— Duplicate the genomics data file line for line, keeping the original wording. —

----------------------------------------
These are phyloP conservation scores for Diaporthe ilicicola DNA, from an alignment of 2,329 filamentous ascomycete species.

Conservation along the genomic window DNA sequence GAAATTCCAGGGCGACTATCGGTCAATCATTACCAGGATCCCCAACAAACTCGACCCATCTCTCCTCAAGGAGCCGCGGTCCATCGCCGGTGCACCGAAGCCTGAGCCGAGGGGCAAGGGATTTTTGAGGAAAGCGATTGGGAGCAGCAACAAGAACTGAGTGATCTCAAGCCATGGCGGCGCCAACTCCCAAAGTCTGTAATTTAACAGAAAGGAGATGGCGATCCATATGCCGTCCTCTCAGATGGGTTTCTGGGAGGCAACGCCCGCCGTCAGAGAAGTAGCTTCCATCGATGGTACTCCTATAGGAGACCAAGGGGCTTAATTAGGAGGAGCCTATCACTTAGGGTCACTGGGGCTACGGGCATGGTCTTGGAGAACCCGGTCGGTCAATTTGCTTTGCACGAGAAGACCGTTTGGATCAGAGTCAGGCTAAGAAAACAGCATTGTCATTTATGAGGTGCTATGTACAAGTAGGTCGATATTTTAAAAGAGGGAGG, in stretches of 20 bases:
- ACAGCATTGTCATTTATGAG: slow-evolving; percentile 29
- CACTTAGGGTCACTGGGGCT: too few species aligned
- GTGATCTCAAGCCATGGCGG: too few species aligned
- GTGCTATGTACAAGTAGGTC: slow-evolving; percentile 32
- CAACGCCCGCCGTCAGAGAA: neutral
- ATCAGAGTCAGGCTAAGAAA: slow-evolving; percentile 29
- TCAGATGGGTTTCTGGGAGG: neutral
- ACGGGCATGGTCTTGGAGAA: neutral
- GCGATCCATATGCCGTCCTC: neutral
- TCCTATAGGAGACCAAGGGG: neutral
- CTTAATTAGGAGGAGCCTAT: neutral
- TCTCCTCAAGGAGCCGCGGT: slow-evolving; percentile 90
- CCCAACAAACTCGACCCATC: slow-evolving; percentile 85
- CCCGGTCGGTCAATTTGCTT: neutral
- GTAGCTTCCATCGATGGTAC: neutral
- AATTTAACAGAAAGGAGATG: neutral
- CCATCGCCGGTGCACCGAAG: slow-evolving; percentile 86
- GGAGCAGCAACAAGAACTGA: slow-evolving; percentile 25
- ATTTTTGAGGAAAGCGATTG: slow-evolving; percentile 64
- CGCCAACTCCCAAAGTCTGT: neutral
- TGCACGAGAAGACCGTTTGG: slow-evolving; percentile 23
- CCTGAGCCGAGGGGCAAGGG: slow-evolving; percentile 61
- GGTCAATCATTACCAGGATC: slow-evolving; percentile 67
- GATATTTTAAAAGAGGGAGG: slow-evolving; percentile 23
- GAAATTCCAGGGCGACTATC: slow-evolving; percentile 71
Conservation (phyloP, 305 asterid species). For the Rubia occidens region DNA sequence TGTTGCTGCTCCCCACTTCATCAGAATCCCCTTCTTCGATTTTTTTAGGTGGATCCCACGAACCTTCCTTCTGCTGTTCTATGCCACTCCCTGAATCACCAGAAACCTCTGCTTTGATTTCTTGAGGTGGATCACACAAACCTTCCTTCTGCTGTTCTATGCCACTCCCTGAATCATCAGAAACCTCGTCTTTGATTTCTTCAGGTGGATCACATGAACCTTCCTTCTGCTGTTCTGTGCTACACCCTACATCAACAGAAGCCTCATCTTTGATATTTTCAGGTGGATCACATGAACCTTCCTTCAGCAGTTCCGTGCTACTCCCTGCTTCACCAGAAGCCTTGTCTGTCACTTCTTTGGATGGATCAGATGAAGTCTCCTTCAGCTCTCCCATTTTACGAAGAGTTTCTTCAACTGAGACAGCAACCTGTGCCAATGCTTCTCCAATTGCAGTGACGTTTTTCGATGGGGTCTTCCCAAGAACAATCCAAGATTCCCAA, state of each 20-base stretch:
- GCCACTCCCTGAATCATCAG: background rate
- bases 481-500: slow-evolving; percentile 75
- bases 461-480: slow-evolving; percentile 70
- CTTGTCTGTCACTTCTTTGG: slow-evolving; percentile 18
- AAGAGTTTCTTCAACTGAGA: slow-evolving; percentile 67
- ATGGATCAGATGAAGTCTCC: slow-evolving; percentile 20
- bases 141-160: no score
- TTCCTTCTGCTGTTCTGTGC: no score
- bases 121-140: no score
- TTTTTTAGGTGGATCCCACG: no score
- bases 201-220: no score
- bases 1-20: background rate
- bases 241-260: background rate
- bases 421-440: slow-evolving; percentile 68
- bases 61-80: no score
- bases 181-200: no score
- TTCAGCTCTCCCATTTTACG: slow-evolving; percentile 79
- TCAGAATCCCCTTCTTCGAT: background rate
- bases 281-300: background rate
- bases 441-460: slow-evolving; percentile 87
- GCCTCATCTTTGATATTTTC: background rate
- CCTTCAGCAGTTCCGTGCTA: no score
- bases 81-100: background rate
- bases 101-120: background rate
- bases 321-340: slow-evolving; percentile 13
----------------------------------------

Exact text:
These are phyloP conservation scores for Diaporthe ilicicola DNA, from an alignment of 2,329 filamentous ascomycete species.

Conservation along the genomic window DNA sequence GAAATTCCAGGGCGACTATCGGTCAATCATTACCAGGATCCCCAACAAACTCGACCCATCTCTCCTCAAGGAGCCGCGGTCCATCGCCGGTGCACCGAAGCCTGAGCCGAGGGGCAAGGGATTTTTGAGGAAAGCGATTGGGAGCAGCAACAAGAACTGAGTGATCTCAAGCCATGGCGGCGCCAACTCCCAAAGTCTGTAATTTAACAGAAAGGAGATGGCGATCCATATGCCGTCCTCTCAGATGGGTTTCTGGGAGGCAACGCCCGCCGTCAGAGAAGTAGCTTCCATCGATGGTACTCCTATAGGAGACCAAGGGGCTTAATTAGGAGGAGCCTATCACTTAGGGTCACTGGGGCTACGGGCATGGTCTTGGAGAACCCGGTCGGTCAATTTGCTTTGCACGAGAAGACCGTTTGGATCAGAGTCAGGCTAAGAAAACAGCATTGTCATTTATGAGGTGCTATGTACAAGTAGGTCGATATTTTAAAAGAGGGAGG, in stretches of 20 bases:
- ACAGCATTGTCATTTATGAG: slow-evolving; percentile 29
- CACTTAGGGTCACTGGGGCT: too few species aligned
- GTGATCTCAAGCCATGGCGG: too few species aligned
- GTGCTATGTACAAGTAGGTC: slow-evolving; percentile 32
- CAACGCCCGCCGTCAGAGAA: neutral
- ATCAGAGTCAGGCTAAGAAA: slow-evolving; percentile 29
- TCAGATGGGTTTCTGGGAGG: neutral
- ACGGGCATGGTCTTGGAGAA: neutral
- GCGATCCATATGCCGTCCTC: neutral
- TCCTATAGGAGACCAAGGGG: neutral
- CTTAATTAGGAGGAGCCTAT: neutral
- TCTCCTCAAGGAGCCGCGGT: slow-evolving; percentile 90
- CCCAACAAACTCGACCCATC: slow-evolving; percentile 85
- CCCGGTCGGTCAATTTGCTT: neutral
- GTAGCTTCCATCGATGGTAC: neutral
- AATTTAACAGAAAGGAGATG: neutral
- CCATCGCCGGTGCACCGAAG: slow-evolving; percentile 86
- GGAGCAGCAACAAGAACTGA: slow-evolving; percentile 25
- ATTTTTGAGGAAAGCGATTG: slow-evolving; percentile 64
- CGCCAACTCCCAAAGTCTGT: neutral
- TGCACGAGAAGACCGTTTGG: slow-evolving; percentile 23
- CCTGAGCCGAGGGGCAAGGG: slow-evolving; percentile 61
- GGTCAATCATTACCAGGATC: slow-evolving; percentile 67
- GATATTTTAAAAGAGGGAGG: slow-evolving; percentile 23
- GAAATTCCAGGGCGACTATC: slow-evolving; percentile 71
Conservation (phyloP, 305 asterid species). For the Rubia occidens region DNA sequence TGTTGCTGCTCCCCACTTCATCAGAATCCCCTTCTTCGATTTTTTTAGGTGGATCCCACGAACCTTCCTTCTGCTGTTCTATGCCACTCCCTGAATCACCAGAAACCTCTGCTTTGATTTCTTGAGGTGGATCACACAAACCTTCCTTCTGCTGTTCTATGCCACTCCCTGAATCATCAGAAACCTCGTCTTTGATTTCTTCAGGTGGATCACATGAACCTTCCTTCTGCTGTTCTGTGCTACACCCTACATCAACAGAAGCCTCATCTTTGATATTTTCAGGTGGATCACATGAACCTTCCTTCAGCAGTTCCGTGCTACTCCCTGCTTCACCAGAAGCCTTGTCTGTCACTTCTTTGGATGGATCAGATGAAGTCTCCTTCAGCTCTCCCATTTTACGAAGAGTTTCTTCAACTGAGACAGCAACCTGTGCCAATGCTTCTCCAATTGCAGTGACGTTTTTCGATGGGGTCTTCCCAAGAACAATCCAAGATTCCCAA, state of each 20-base stretch:
- GCCACTCCCTGAATCATCAG: background rate
- bases 481-500: slow-evolving; percentile 75
- bases 461-480: slow-evolving; percentile 70
- CTTGTCTGTCACTTCTTTGG: slow-evolving; percentile 18
- AAGAGTTTCTTCAACTGAGA: slow-evolving; percentile 67
- ATGGATCAGATGAAGTCTCC: slow-evolving; percentile 20
- bases 141-160: no score
- TTCCTTCTGCTGTTCTGTGC: no score
- bases 121-140: no score
- TTTTTTAGGTGGATCCCACG: no score
- bases 201-220: no score
- bases 1-20: background rate
- bases 241-260: background rate
- bases 421-440: slow-evolving; percentile 68
- bases 61-80: no score
- bases 181-200: no score
- TTCAGCTCTCCCATTTTACG: slow-evolving; percentile 79
- TCAGAATCCCCTTCTTCGAT: background rate
- bases 281-300: background rate
- bases 441-460: slow-evolving; percentile 87
- GCCTCATCTTTGATATTTTC: background rate
- CCTTCAGCAGTTCCGTGCTA: no score
- bases 81-100: background rate
- bases 101-120: background rate
- bases 321-340: slow-evolving; percentile 13